Will China-EU cooperation on climate change open up new prospects?
Published: Jul 15, 2021 09:31 PM
File photo

File photo

The European Union and China this week both presented sweeping plans to limit greenhouse-gas emissions. As the two sides increase their efforts to promote green and sustainable development, working together to tackle climate change can become a highlight within China-EU cooperation.

The EU on Wednesday proposed a broad economic overhaul that would sharply cut the bloc's reliance on fossil fuels, The Wall Street Journal reported. The Shanghai Environment and Energy Exchange (SEEE) announced on Thursday that China's national carbon emissions trading market will commence trading on Friday. 

China and the EU have maintained friendly cooperation on the issue of climate change for a long time, both committing to creating a high-quality green and low-carbon development models. In this field, China-EU cooperation has broad prospects in the future, and both sides should continue to meet each other halfway in fields including energy transition, carbon emission trading system, scientific research and innovation, and green finance and other fields.

In international climate negotiation, even as the US once withdrew from the Pairs Agreement, China and EU have maintained positive cooperation, jointly leading the direction of international cooperation on climate issues. At the 26th session of the Conference of the Parties (COP 26) to the UNFCCC to be held in Scotland in this November, China and the EU should continue to promote the establishment of multilateral mechanisms and promote more global consensus and joint actions to address climate change.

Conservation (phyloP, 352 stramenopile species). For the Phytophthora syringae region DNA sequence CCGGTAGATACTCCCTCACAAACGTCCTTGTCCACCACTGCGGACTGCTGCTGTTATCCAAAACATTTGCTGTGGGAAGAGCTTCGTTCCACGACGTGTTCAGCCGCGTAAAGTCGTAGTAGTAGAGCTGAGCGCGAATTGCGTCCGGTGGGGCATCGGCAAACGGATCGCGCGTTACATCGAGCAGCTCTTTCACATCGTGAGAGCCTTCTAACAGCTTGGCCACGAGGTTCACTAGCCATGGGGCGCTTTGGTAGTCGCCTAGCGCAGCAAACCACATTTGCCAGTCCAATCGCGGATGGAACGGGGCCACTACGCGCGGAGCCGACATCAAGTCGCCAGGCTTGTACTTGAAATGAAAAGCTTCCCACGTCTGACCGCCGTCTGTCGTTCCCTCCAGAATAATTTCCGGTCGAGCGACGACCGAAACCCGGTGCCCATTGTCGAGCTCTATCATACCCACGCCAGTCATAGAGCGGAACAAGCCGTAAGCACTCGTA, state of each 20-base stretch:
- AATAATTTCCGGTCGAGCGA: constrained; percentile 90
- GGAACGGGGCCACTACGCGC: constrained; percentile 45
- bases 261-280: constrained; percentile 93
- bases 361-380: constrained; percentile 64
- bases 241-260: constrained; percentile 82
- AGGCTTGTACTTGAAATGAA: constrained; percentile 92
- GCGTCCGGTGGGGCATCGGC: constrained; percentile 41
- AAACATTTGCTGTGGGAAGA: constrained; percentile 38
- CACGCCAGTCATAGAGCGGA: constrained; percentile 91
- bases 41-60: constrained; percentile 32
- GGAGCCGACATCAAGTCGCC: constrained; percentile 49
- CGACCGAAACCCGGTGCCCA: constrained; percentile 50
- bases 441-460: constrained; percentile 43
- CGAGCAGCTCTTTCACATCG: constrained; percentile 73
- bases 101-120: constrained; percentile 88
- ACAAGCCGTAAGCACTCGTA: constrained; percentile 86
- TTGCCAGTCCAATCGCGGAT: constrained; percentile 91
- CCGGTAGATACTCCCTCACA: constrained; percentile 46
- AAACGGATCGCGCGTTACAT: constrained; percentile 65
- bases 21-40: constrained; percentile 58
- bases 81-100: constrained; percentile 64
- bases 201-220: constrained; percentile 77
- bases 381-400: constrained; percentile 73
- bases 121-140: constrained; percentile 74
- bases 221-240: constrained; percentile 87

In energy and economy transition, given the complementary relationship China and EU have in technology and capacity in clean energy and green economy, China and EU share common goal and have broad space for cooperation. In industries such as photovoltaics, China has built a leading global production capacity. In terms of new technologies, new ideas, and policy measures, EU has achieved unique advantages. At the China-EU High-level Forum on Green Cooperation in last November, Chinese and European senior officials held in-depth discussions on China and Europe's vision and actions to tackle climate change.

In addressing a carbon emissions trading market, in 2017, the two sides launched a three-year China-European carbon market dialogue and cooperation project to continue to consolidate bilateral cooperation and support national carbon market capacity building. Now China is about to launch the world's largest carbon trading platform, and the two parties are expected to further deepen their cooperation in the future.

Admittedly, China and EU have some notably differences in approach when it comes to future cooperation on climate change. The carbon border taxes proposal in EU's new plan has attracted wide attention this week. Before the idea put into effect, the potential impact on other countries need to be further discussed. The EU's measure to promote global consensus should be negotiated to meet the needs of most members of the international community, and should not be a unilateral action based on the EU's own standards.

The author is director of the Department of European Studies, China Institute of International Studies.